Counting the Costs of Anti-Social Behaviour
Troublemakers affect almost all venues across Australia. Regardless of the type of venue, location and target demographic, there are always going to be people who ruin the experience for others.
A frustration for managers and owners is that 1% of customers typically cause 95% of incidents. Sometimes this ratio may be even more extreme. This small group can make patrons feel unsafe and damage the reputation of an establishment.
The true cost of troublemakers can also be difficult to track. There are obvious costs, such as property damage, but also many hidden expenses. Listed below are just a few of the reasons why anti-social behaviour can be an expensive problem.
Cost #1: Increased Staff and Security Expenses
Anti-social behaviour must be handled by staff who could otherwise be dealing with more productive tasks. Venues may also need to hire more security staff to provide a quality of service that, without troublemakers, would be possible with a smaller team.
Research has shown that around 30% of alcohol-related violence in Australia occurs within bars and nightclubs.
This directly increases the cost and complexity of running a venue.
Cost #2: Reduced Repeat Patronage
Alcohol-related violence is, unfortunately, common in bars and nightclubs across Australia. In fact, 30% of all alcohol-related violence happens within bars and nightclubs.
The more unsafe a patron feels, the less likely they are to return. Venues rely on repeat patrons as the backbone of their business – so it’s vital to do as much as possible to encourage valued patrons to return.
It has been shown that reducing incidents of anti-social behaviour increases repeat patronage. Consequently the reverse is also true: anti-social incidents can, over time, damage a venue’s reputation. The prevalence of easily accessible online reviews also magnifies this effect.
Cost #3: Inefficient Queue Management
Aside from ID scanners, there are few effective ways to actively screen for unwanted people in queues. CCTV can be used to identify a person after an incident so that they can be banned in the future – but upholding the ban relies on staff being able to identify troublemakers who may use a different ID.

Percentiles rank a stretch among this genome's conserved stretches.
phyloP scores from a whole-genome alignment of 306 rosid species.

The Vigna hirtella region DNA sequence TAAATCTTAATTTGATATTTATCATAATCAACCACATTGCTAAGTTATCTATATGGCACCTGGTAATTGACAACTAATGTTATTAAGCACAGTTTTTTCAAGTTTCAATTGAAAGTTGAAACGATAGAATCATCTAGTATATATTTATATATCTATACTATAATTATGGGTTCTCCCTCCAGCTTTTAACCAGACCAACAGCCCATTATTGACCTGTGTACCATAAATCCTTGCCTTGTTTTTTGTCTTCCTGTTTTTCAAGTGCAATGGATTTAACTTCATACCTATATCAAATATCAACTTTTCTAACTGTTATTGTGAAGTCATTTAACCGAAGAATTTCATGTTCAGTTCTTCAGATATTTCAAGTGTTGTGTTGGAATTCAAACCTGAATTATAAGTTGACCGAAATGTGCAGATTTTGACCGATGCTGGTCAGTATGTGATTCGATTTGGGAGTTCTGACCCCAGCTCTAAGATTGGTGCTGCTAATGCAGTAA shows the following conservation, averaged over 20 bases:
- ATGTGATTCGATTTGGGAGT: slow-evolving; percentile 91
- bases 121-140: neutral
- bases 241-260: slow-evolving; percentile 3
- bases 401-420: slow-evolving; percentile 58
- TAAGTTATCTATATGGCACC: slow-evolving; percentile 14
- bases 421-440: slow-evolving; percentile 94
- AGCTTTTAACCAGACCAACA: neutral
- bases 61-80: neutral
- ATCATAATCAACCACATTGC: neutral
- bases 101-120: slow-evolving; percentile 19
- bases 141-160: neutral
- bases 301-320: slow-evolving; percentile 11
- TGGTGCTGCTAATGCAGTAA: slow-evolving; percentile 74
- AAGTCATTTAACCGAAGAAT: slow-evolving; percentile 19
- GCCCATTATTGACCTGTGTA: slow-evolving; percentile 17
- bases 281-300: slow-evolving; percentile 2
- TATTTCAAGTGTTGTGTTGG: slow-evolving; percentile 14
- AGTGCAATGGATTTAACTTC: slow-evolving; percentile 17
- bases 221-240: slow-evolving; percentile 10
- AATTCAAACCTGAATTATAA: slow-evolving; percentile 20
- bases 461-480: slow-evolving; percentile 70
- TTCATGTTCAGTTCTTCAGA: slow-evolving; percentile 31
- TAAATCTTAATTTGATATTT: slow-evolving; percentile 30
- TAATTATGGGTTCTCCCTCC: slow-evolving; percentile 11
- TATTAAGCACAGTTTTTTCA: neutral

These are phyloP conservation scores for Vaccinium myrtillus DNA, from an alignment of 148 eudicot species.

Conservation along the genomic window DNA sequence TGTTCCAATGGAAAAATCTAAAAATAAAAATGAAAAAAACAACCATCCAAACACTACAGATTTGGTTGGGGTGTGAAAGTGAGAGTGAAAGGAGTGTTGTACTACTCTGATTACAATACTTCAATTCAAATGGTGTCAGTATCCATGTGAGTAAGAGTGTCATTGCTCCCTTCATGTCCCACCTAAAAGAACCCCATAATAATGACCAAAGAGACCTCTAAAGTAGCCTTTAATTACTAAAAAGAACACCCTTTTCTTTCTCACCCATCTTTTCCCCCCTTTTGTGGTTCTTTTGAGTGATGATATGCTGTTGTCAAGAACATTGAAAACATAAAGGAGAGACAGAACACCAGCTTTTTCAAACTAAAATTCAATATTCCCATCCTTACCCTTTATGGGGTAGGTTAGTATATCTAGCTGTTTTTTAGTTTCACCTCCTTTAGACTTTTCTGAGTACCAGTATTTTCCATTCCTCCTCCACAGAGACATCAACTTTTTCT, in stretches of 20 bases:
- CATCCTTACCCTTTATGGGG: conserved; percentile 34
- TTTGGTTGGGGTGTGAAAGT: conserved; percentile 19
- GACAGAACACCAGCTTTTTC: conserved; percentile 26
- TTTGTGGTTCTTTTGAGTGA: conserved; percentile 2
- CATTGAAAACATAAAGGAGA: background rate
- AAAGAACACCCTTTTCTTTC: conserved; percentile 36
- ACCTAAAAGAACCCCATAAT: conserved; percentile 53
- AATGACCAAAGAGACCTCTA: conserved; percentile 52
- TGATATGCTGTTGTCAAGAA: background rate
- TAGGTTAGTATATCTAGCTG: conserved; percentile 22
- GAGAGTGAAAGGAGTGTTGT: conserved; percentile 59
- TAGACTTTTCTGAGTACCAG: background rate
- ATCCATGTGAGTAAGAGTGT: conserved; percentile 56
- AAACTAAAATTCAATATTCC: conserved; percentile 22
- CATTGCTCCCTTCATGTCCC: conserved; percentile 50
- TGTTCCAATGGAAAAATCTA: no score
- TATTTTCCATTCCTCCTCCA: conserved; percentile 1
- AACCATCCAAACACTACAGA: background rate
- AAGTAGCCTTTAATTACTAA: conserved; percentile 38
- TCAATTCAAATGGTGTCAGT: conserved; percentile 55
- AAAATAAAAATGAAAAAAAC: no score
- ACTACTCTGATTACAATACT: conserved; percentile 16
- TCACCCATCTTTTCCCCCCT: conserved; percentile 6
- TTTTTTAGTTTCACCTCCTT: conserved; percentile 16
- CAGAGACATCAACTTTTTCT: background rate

This is a difficult task and is prone to mistakes. Manual identification leads to less efficient queue management, increased stress for staff and fewer patrons entering per hour. Long queue times have also been linked to patron aggression.
Cost #4: Increased Staff Turnover
Staff turnover is another vital concern. Members of staff who are regularly subjected to anti-social incidents are likely to be more stressed. Reducing the number of troublemakers entering a venue can decrease staff anxiety and increase team happiness.
Cost #5: Police Involvement
Serious anti-social incidents can attract police attention. It’s important for police to be able to do their job, but cooperating with investigations is time-consuming and stressful for managers and staff.
Police across Australia are also cracking down on underage drinking, resulting in large fines for stores and venues that serve them.
Cost #6: Property Damage and Theft
Troublemakers are more likely to cause damage to a venue’s property than regular patrons. If a venue isn’t able to effectively screen patrons and prevent unwanted people from entering, the cost of property repair can be substantial.
Is Hiring More Staff The Answer?
In an attempt to reduce incidents, some venues hire more staff or provide additional training. This can have a positive effect on anti-social behaviour – but is expensive and not the most efficient answer.
Staff can only act based on the information they have access to. It’s well established that troublemakers, once barred from a club or bar, simply move to the next one. While some venues collaborate and share lists of barred patrons, there is often a delay in communication.
Even if staff members are aware of a troublemaker, the person may use a secondary or fake ID to gain access without being detected. Once these people enter a venue, they know that they are likely to remain anonymous – giving them an additional incentive for anti-social behaviour.